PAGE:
But keep in mind this caveat: The Revolt of the Public argues that the anti-establishment movements enabled by social media are "nihilistic". Movements like Occupy Wall St and the 2011 Israeli tent / social justice protests did not have a clear policy agenda. They were a howl of rage.

Yet for all it's being anti-establishment, Sinn Fein have a concrete agenda. As FT points out, "rent freezes... public housing... tax corporations... a typical, left-of-centre shopping list."

That's an important deviation from the Gurri hypothesis

A concrete agenda that Brexit brought a measurable step closer to being fulfilled, a century after Sinn Fein first made a big electoral splash in an Irish election.

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Ireland just voted for a mess. And writing "blah blah blah Martin Gurri, etc." seems kind of rude.

I didn't think it was rude since I just found out who Martin Gurri is, he's a blogger at Cato who writes about succession issues.

Well, there was this little blog post on 4 Feb. - Martin Gurri, philosopher and social scientist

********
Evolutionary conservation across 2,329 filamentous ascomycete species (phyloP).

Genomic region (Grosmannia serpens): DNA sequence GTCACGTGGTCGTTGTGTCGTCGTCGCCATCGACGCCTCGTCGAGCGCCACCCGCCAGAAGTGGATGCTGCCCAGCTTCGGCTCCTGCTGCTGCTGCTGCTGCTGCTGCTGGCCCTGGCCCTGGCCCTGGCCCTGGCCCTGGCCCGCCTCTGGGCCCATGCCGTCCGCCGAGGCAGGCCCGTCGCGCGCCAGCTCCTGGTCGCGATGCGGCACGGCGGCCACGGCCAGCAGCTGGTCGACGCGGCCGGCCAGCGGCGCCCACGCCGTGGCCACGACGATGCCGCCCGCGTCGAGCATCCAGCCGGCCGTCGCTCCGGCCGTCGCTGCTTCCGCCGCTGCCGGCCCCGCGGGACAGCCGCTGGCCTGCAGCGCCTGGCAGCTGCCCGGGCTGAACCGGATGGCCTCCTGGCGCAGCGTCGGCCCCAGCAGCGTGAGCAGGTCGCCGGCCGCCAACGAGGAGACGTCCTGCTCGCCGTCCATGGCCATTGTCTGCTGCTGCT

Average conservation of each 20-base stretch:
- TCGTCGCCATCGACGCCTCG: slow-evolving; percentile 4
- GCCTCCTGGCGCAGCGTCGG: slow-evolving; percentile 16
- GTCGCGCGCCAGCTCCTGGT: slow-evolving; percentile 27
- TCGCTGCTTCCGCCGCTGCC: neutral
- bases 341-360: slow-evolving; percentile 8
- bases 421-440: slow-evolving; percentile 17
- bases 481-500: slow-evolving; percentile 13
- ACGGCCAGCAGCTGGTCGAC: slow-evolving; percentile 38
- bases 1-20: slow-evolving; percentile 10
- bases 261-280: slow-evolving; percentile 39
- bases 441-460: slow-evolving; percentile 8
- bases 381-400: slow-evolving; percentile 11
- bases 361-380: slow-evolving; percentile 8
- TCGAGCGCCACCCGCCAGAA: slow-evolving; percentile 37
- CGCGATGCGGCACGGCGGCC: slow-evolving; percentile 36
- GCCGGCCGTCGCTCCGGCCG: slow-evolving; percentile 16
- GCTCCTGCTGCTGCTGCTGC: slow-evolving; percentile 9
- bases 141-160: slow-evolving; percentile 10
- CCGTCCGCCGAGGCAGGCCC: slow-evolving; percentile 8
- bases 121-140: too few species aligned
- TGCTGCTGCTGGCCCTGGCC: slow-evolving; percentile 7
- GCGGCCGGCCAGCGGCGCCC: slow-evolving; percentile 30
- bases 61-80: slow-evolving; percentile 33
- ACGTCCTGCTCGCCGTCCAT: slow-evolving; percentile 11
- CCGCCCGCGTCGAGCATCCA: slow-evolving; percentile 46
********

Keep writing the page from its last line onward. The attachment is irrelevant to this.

Which contained this additional information - I am pleased to announce that Martin Gurri is joining Mercatus as an affiliated scholar. As you probably may know, Martin is the author of The Revolt of the Public and the Crisis of Authority in the New Millennium, one of the more important and more prophetic social science books of our time.

Seems you didn't know - now you do, thanks to Tyler, who clearly feels Gurri is a man to affiliate with as a scholar.

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Independently from the results, I am praising Irish STV in small districts as best practice PR system and useful model for overdue Italian (electoral system and Senate) reforms: on http://Lavoce.info E se copiassimo il sistema irlandese? See also Nicolaus Tidemann of Virginia Tech, academic promoter of STV, and Irish experts like Michael Gallagher (Trinity College Dublin) and David Farrell (University College Dublin).